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Tuberculosis (TB) is the leading cause of death among people living with HIV, accounting for around one third of AIDS-related deaths globally. Coordinated and scaled up efforts to prevent, diagnose and treat the two diseases had resulted in a 68% decline in TB deaths among people living with HIV between 2006 and 2019. However, in its 2021 Global Tuberculosis Report, the World Health Organization announced that TB deaths among people living with HIV increased for the first time in 13 years, from 209 000 in 2019 to 214 000 in 2020.

“The increase in TB deaths among people living with HIV is alarming and demonstrates the fragility of pandemic progress,” said Winnie Byanyima, Executive Director of UNAIDS. “When COVID-19 hit, global attention on HIV and TB shifted as the world focused on tackling the new pandemic. This has meant lives needlessly lost and important targets missed for HIV, TB and other diseases. Urgent action and increased investments are needed to get us back on track.”

People living with HIV are 18 times more likely to develop TB disease. Although around 85% of people who develop TB disease can be successfully treated, the treatment success rates for people living with HIV are much lower, at around 77%. This demonstrates the importance of scaling up prevention efforts as well as treatment for the two diseases.

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Concerted and collective action in this area has saved lives in recent years. Between 2018 and 2020, some 7.5 million people living with HIV were given preventive TB treatment, surpassing the global target of 6 million. But much more needs to be done to address the underlying inequalities that continue to fuel the spread of HIV and TB.

Refugees and displaced people are at particularly high risk of developing TB. At the end of 2020, the Office of the United Nations High Commissioner for Refugees estimated that 82.4 million people around the world were displaced from their homes. The war in Ukraine has already forced 3.5 million people to flee the country and millions more are internally displaced. It is critical that Ukraine and its neighbouring countries receive urgent support to provide essential health services for people affected by the war, including services for TB and HIV.  

 “In this time of crisis, there is an opportunity to build a pandemic-resilient future if leaders work together to tackle the inequalities that endanger us all,” said Ms Byanyima. “While AIDS, TB and COVID-19 each spread in unique ways, we are watching as each is driven by social and economic inequality that leaves some communities more vulnerable and the whole world at risk. We can address those inequalities, or we can let these pandemics continue—the power is in our hands.”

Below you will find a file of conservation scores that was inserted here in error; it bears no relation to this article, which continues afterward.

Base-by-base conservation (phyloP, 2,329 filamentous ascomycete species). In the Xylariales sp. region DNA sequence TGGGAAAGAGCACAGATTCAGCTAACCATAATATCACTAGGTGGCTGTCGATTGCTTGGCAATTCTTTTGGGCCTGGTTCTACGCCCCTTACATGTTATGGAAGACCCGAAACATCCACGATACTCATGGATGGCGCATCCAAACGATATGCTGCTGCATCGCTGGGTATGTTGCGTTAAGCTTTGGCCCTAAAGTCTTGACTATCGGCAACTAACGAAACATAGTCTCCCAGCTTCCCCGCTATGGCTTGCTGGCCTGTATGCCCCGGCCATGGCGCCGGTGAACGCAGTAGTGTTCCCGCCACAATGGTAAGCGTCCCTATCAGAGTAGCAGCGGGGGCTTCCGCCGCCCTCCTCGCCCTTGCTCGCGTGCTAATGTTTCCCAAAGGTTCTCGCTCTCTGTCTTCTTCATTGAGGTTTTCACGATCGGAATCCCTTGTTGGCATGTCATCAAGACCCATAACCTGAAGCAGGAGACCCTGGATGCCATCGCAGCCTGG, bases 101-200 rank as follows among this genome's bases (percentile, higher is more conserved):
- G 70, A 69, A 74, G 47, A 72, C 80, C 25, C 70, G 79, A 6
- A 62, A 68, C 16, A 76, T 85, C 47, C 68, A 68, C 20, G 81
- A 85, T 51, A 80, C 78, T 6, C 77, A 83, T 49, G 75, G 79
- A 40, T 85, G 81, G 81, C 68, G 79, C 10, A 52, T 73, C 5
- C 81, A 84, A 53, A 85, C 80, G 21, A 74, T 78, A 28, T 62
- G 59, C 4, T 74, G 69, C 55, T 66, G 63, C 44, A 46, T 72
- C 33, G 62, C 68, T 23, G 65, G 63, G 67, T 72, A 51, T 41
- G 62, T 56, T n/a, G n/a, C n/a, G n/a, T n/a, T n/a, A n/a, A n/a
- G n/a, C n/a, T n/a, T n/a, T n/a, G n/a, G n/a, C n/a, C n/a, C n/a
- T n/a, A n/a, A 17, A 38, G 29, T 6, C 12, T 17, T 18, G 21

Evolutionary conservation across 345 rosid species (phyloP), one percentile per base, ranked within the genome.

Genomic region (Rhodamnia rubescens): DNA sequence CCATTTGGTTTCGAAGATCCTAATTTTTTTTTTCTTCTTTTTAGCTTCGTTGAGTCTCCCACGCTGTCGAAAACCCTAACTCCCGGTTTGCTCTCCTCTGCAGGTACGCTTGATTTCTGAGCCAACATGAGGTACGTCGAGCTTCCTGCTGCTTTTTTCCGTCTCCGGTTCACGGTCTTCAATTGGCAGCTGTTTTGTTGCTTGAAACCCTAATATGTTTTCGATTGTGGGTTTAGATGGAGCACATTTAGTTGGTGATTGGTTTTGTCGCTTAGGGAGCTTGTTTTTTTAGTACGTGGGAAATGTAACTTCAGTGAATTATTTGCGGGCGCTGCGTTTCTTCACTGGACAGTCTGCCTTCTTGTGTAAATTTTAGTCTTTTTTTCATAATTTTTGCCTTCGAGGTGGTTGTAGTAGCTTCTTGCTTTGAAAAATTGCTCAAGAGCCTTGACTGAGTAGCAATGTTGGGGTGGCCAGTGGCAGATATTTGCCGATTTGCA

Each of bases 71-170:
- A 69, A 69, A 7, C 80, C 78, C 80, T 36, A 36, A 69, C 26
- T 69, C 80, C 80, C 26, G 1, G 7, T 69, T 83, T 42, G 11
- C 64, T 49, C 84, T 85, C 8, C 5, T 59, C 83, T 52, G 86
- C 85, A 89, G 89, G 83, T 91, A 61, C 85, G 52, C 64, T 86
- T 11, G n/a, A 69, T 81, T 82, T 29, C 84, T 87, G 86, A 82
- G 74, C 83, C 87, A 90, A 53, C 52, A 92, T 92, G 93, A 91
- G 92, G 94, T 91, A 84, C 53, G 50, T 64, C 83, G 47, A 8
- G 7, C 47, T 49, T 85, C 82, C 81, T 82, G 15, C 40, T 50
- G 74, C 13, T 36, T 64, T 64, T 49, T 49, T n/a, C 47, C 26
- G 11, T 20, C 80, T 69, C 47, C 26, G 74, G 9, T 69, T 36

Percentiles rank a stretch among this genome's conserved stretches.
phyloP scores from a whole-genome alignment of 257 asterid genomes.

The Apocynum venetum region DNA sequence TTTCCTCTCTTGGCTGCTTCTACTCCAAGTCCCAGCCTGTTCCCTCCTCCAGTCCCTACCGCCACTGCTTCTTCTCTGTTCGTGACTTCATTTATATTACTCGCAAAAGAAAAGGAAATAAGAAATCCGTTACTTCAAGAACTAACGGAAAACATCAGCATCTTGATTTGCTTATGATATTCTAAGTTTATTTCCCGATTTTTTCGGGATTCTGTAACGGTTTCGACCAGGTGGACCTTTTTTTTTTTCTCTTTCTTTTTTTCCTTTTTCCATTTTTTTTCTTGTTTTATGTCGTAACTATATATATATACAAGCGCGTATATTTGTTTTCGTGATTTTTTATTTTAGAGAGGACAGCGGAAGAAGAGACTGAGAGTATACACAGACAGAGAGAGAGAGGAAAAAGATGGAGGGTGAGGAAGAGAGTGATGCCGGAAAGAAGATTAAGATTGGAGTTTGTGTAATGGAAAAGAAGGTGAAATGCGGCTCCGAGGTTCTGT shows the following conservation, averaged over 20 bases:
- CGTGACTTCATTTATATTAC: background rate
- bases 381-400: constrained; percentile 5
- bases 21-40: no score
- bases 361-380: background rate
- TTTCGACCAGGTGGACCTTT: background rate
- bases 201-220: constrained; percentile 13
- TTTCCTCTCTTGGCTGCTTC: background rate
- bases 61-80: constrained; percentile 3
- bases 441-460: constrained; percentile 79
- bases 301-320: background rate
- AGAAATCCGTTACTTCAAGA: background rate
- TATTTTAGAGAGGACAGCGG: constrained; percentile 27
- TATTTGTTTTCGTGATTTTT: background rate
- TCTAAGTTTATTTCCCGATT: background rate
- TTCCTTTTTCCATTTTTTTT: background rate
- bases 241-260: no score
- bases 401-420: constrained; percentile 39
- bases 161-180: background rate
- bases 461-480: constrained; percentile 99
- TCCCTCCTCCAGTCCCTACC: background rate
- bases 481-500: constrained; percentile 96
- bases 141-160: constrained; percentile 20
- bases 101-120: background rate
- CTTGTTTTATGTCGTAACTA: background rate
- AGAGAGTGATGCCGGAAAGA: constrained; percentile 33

The Global Fund to Fight AIDS, Tuberculosis and Malaria (Global Fund) is the leading international funder of TB programmes; however, COVID-19 has had a devastating impact. Between 2019 and 2020, the number of people treated for TB in the countries where the Global Fund invests fell by around 1 million. This year, at its seventh replenishment, the Global Fund is calling for an additional US$ 18 billion to save 20 million lives and get the world back on track towards ending HIV, TB and malaria. To end the three diseases by 2030 and build strong national health systems to respond to emerging pandemics, it is essential that the Global Fund be fully funded.

UNAIDS is continuing to work with partners to reach the HIV/TB targets set for 2025, which include ensuring that 90% of people living with HIV receive preventive treatment for TB and reducing TB-related deaths among people living with HIV by 80% (from a 2010 baseline). To make this happen will require the Global Fund to be fully funded and that investments be made in research and development, in expanding services as well as in adopting new and innovative strategies to reach everyone in need.

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